Homelessness: affordability assessments

09 February 2022

Clare Cullen considers the Court of Appeal case of Paley v Waltham Forest LBC concerning affordability assessments and suitability of homelessness accommodation.

The case demonstrates the need for local authorities to give applicants an opportunity to have an input into an affordability assessment and to ensure that proper allowances are made for essential items of expenditure.

Legal background

Article 2, Homelessness (Suitability of Accommodation) Order 1996/3204 provides that affordability is a matter which must be considered when determining whether accommodation is suitable. An authority should consider, amongst other matters, the financial resources of the applicant, the costs of the accommodation and the person’s reasonable living costs.

Section 182(1), Housing Act 1996 requires an authority to have regard to the Homelessness Code of Guidance.

Chapter 17, Homelessness Code of Guidance states that

“housing costs should not be regarded as affordable if the applicant would be left with a residual income which is insufficient to meet essential needs”. Basic essentials include “food, clothing, heating, transport and other essentials specific to their circumstances.”

The guidance also provides that Universal Credit standard allowances may be used as a guide to assess the income an applicant will require to meet essential needs.

The statutory criteria require an authority to determine what is a reasonable level of expenditure (Patel v London Borough of Hackney [2021] EWCA Civ 897).

Background facts

Ms P, a single parent with 4 children, applied to the local authority as homeless. The local authority accepted a full homelessness duty to secure suitable accommodation under section 193(2), Housing Act 1996.

Ms P completed an accommodation needs form which set out her outgoings. This included £29.50 per week on buses and £8 per week on taxis. The authority offered Ms P private rented sector accommodation in Stoke to bring the full homelessness duty to an end.

Ms P requested a review and her housing file. Ms P said that the accommodation was not affordable as she would be required to meet the shortfall in rent of £48.10 from non-housing elements of her Universal Credit due to the benefit cap.

The housing file showed that the local authority had re-calculated her outgoings and removed the travels costs putting those within a £50 figure intended to cover clothes, transport, school requirements and servicing debts. This had been done without seeking further input from Ms P. Ms P did not directly comment on these amended figures during the review.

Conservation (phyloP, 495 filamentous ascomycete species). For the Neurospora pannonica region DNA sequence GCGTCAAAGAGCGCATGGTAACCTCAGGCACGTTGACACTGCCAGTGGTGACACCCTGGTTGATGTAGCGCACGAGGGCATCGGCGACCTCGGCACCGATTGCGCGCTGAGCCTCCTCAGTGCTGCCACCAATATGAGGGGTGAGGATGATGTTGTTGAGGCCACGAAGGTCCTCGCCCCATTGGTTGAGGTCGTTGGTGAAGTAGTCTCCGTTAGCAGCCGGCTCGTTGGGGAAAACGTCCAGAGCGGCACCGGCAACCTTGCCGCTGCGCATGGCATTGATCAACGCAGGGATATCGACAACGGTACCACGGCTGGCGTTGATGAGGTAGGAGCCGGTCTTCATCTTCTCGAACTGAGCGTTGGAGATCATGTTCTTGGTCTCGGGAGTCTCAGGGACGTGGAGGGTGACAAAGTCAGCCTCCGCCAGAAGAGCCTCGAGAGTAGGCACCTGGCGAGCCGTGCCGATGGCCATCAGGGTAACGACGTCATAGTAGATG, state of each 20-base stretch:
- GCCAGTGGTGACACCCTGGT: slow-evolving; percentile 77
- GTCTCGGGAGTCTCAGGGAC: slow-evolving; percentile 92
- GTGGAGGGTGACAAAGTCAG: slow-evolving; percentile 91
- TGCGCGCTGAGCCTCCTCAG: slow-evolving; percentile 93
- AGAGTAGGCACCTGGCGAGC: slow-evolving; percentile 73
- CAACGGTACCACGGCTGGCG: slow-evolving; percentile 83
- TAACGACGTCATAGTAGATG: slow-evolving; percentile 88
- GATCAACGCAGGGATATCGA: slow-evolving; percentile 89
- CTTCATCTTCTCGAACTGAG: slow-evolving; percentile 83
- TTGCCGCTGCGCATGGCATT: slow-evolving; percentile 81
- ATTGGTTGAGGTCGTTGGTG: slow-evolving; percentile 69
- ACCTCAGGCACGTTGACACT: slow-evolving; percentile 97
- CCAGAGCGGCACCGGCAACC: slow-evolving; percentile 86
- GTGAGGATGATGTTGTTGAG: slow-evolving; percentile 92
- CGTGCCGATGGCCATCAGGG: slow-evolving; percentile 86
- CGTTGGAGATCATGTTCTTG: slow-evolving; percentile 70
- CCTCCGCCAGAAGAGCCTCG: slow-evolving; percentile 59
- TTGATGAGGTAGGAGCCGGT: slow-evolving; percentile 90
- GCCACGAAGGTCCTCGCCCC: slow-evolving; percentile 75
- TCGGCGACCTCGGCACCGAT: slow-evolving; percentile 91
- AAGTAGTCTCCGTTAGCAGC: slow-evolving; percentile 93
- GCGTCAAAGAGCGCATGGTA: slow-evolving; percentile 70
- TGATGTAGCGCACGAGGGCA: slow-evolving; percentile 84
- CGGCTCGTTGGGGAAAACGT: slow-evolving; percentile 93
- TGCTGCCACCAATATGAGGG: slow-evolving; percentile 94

A 'minded to' letter was sent. Ms P again stated that the accommodation was unaffordable because she would be required to meet the £48.10 shortfall.

The review decision concluded that the accommodation was suitable and affordable. In reaching the decision, the review officer identified travel needs of Ms P including visiting family by taking the train which would cost £56.

Court proceedings

Ms P appealed the decision. The appeal was dismissed in the county court.

In the Court of Appeal, Ms P argued, amongst other matters, that the affordability assessment was unlawful because it had been conducted without her input and was also irrational.

The Court of Appeal allowed the appeal. The assessment was irrational. The review officer had too narrow an approach to transport costs and had failed to allow for Ms P’s debts.

The review decision did not reflect that a local authority may be guided by the Universal Credit standard allowances and that Ms P would have to meet the shortfall in housing costs by using the non-housing element of her Universal Credit.

While the benefit cap had been found to be lawful by the Supreme Court that did not mean that a local authority could simply ignore its impact.

Whilst an authority could not be susceptible to challenge on the basis that there was no input from an applicant into an affordability assessment, an applicant must be given an opportunity to be involved at the various stages of the process. In this case, the authority had failed to give Ms P that opportunity. An enquiries ground of appeal relating to section 11, Children Act 2004 was dismissed.

Read the judgment in full on Bailii  Paley v Waltham Forest LBC [2022] EWCA Civ 112